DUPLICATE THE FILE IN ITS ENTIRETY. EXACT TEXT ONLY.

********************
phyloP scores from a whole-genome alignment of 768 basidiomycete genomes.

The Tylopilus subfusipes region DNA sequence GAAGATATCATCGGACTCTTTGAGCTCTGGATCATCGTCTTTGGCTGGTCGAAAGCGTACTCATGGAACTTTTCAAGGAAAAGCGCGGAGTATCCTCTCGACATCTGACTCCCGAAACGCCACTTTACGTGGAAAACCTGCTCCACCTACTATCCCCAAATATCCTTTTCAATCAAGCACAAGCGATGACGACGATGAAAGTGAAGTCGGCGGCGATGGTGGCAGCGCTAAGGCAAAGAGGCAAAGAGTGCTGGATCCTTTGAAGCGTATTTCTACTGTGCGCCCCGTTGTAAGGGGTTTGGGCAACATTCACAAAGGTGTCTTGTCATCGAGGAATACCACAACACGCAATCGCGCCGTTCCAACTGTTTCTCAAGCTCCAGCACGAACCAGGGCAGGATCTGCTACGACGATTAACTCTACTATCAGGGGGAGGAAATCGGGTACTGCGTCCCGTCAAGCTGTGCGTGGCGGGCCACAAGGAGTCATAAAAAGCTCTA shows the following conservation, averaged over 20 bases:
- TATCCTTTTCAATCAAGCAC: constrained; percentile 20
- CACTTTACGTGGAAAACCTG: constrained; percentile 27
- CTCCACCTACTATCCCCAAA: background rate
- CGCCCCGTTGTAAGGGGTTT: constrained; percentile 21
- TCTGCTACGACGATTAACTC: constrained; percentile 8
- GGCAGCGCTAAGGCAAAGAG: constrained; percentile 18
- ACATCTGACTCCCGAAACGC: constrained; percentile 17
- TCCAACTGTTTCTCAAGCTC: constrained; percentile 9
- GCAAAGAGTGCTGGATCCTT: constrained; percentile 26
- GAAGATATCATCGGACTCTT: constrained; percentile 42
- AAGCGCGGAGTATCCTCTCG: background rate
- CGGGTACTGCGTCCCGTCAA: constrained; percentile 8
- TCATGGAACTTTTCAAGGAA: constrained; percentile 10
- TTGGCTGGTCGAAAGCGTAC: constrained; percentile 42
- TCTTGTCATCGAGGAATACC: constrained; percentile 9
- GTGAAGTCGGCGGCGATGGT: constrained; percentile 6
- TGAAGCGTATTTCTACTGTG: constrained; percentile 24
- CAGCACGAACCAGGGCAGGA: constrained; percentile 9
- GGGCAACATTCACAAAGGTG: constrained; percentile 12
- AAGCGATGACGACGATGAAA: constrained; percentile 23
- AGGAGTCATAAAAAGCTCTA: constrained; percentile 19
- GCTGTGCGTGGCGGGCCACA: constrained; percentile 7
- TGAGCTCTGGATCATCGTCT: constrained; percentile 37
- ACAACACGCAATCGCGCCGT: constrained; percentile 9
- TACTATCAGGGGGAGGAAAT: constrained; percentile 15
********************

phyloP scores from a whole-genome alignment of 768 basidiomycete genomes.

The Tylopilus subfusipes region DNA sequence GAAGATATCATCGGACTCTTTGAGCTCTGGATCATCGTCTTTGGCTGGTCGAAAGCGTACTCATGGAACTTTTCAAGGAAAAGCGCGGAGTATCCTCTCGACATCTGACTCCCGAAACGCCACTTTACGTGGAAAACCTGCTCCACCTACTATCCCCAAATATCCTTTTCAATCAAGCACAAGCGATGACGACGATGAAAGTGAAGTCGGCGGCGATGGTGGCAGCGCTAAGGCAAAGAGGCAAAGAGTGCTGGATCCTTTGAAGCGTATTTCTACTGTGCGCCCCGTTGTAAGGGGTTTGGGCAACATTCACAAAGGTGTCTTGTCATCGAGGAATACCACAACACGCAATCGCGCCGTTCCAACTGTTTCTCAAGCTCCAGCACGAACCAGGGCAGGATCTGCTACGACGATTAACTCTACTATCAGGGGGAGGAAATCGGGTACTGCGTCCCGTCAAGCTGTGCGTGGCGGGCCACAAGGAGTCATAAAAAGCTCTA shows the following conservation, averaged over 20 bases:
- TATCCTTTTCAATCAAGCAC: constrained; percentile 20
- CACTTTACGTGGAAAACCTG: constrained; percentile 27
- CTCCACCTACTATCCCCAAA: background rate
- CGCCCCGTTGTAAGGGGTTT: constrained; percentile 21
- TCTGCTACGACGATTAACTC: constrained; percentile 8
- GGCAGCGCTAAGGCAAAGAG: constrained; percentile 18
- ACATCTGACTCCCGAAACGC: constrained; percentile 17
- TCCAACTGTTTCTCAAGCTC: constrained; percentile 9
- GCAAAGAGTGCTGGATCCTT: constrained; percentile 26
- GAAGATATCATCGGACTCTT: constrained; percentile 42
- AAGCGCGGAGTATCCTCTCG: background rate
- CGGGTACTGCGTCCCGTCAA: constrained; percentile 8
- TCATGGAACTTTTCAAGGAA: constrained; percentile 10
- TTGGCTGGTCGAAAGCGTAC: constrained; percentile 42
- TCTTGTCATCGAGGAATACC: constrained; percentile 9
- GTGAAGTCGGCGGCGATGGT: constrained; percentile 6
- TGAAGCGTATTTCTACTGTG: constrained; percentile 24
- CAGCACGAACCAGGGCAGGA: constrained; percentile 9
- GGGCAACATTCACAAAGGTG: constrained; percentile 12
- AAGCGATGACGACGATGAAA: constrained; percentile 23
- AGGAGTCATAAAAAGCTCTA: constrained; percentile 19
- GCTGTGCGTGGCGGGCCACA: constrained; percentile 7
- TGAGCTCTGGATCATCGTCT: constrained; percentile 37
- ACAACACGCAATCGCGCCGT: constrained; percentile 9
- TACTATCAGGGGGAGGAAAT: constrained; percentile 15